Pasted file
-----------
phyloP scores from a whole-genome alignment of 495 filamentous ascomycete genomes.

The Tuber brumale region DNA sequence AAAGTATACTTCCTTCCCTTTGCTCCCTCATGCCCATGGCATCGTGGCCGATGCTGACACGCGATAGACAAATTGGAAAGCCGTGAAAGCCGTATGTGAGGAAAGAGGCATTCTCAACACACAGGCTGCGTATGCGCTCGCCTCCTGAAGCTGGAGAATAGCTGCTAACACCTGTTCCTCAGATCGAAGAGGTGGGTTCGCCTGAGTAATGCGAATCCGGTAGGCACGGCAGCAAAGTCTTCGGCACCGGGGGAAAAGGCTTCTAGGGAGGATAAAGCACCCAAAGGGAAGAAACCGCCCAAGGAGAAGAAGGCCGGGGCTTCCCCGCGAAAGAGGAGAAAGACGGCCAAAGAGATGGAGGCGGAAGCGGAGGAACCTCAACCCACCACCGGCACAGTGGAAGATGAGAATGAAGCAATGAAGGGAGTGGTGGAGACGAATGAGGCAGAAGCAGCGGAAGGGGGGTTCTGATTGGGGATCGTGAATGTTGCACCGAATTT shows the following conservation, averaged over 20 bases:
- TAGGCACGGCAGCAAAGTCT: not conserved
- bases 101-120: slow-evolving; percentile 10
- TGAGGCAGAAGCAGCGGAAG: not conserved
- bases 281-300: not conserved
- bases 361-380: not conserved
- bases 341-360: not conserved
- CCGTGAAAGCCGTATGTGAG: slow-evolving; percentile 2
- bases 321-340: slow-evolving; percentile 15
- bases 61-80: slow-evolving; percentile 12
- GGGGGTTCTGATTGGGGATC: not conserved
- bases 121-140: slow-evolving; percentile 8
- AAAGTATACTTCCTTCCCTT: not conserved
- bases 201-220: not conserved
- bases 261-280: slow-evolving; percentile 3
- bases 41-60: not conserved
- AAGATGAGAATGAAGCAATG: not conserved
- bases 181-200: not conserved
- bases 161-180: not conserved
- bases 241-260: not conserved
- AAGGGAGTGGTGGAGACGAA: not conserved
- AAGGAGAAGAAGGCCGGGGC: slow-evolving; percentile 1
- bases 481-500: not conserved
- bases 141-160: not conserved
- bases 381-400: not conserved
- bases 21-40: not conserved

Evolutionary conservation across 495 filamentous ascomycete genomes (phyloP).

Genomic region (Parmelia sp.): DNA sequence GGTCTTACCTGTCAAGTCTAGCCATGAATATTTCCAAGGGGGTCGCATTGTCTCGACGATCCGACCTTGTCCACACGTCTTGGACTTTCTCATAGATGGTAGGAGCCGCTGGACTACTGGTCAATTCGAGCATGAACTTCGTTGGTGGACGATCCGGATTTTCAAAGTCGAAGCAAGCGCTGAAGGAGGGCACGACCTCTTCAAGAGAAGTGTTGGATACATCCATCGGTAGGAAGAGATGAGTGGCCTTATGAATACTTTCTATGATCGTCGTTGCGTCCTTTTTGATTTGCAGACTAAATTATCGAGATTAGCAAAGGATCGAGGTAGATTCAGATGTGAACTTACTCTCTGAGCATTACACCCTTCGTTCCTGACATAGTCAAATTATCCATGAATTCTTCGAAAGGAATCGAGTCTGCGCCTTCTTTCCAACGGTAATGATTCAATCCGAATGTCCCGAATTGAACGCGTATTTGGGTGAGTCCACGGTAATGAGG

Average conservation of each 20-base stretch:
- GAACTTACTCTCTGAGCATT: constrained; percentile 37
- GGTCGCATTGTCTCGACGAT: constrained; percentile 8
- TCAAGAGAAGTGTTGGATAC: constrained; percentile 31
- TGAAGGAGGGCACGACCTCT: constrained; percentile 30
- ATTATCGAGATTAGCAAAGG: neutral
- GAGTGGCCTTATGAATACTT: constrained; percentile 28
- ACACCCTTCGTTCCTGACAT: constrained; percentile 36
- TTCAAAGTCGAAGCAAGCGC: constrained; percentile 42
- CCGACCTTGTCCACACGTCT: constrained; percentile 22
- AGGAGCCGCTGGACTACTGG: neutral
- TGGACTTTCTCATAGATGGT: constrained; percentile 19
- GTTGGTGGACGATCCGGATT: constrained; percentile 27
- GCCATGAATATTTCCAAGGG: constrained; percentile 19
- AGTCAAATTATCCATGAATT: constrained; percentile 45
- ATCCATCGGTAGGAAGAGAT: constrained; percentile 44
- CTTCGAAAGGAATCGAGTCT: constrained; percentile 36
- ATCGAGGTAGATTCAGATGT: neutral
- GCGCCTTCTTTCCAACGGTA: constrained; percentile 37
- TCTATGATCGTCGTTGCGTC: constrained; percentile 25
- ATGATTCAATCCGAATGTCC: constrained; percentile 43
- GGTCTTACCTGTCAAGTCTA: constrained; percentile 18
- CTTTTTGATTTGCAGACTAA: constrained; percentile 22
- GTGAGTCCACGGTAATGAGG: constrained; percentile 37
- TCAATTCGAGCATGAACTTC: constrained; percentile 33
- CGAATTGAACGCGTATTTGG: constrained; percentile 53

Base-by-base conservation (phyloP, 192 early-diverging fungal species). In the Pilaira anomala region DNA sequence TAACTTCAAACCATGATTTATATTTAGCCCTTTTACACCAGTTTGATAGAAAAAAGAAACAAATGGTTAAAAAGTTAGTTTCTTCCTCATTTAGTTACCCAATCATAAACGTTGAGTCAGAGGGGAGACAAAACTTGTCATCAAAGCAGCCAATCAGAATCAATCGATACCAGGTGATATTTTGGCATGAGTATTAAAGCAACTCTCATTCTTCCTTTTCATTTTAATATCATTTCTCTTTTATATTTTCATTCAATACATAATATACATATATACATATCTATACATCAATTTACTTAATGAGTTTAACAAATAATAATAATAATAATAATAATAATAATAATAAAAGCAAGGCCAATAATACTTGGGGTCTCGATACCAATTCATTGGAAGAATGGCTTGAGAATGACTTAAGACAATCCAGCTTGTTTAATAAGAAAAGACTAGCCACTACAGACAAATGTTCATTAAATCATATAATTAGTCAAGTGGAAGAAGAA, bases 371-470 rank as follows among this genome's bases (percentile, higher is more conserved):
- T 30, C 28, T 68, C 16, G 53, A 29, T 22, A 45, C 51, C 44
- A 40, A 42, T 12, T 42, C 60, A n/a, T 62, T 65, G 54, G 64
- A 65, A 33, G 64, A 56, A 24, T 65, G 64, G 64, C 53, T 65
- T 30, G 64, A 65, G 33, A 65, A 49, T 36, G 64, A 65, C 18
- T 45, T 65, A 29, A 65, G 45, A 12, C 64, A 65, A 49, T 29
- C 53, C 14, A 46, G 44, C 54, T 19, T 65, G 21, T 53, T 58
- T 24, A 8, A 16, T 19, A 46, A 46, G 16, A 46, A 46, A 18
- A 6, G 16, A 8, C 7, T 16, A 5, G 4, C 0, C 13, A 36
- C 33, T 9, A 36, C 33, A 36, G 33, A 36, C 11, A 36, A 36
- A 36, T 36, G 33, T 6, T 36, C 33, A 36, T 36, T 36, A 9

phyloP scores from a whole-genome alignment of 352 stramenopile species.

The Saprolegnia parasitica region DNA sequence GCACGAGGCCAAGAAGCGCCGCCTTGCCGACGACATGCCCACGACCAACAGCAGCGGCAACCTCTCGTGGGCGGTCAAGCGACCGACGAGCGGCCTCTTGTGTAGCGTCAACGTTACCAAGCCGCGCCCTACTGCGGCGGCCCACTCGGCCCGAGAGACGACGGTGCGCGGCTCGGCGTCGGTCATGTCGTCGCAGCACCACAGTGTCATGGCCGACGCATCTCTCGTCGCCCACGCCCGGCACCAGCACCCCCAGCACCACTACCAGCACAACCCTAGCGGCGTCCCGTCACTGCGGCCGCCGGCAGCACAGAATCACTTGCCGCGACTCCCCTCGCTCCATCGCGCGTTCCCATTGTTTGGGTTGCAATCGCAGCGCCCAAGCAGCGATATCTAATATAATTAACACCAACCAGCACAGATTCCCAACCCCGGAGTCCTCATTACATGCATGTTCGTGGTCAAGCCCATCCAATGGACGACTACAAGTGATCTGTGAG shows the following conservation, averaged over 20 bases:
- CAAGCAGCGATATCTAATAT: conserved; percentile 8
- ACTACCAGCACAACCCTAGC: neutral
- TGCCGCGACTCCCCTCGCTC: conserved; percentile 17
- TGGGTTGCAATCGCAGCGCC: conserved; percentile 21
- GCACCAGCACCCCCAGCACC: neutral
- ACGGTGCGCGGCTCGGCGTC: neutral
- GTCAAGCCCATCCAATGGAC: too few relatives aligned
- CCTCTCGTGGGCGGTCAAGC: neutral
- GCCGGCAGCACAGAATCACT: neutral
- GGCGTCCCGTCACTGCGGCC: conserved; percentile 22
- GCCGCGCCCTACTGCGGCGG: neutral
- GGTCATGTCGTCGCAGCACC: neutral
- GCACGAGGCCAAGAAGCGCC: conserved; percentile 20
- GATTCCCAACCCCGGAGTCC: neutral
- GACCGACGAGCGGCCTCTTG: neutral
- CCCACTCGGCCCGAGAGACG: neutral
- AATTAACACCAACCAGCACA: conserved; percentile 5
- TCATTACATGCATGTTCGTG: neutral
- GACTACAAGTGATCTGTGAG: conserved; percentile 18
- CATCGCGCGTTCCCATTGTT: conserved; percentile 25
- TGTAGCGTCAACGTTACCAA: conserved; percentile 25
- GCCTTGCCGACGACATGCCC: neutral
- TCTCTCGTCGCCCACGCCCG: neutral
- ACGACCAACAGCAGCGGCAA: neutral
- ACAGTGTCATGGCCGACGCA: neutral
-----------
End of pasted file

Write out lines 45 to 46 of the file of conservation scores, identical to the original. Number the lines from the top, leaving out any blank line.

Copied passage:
- ATCCATCGGTAGGAAGAGAT: constrained; percentile 44
- CTTCGAAAGGAATCGAGTCT: constrained; percentile 36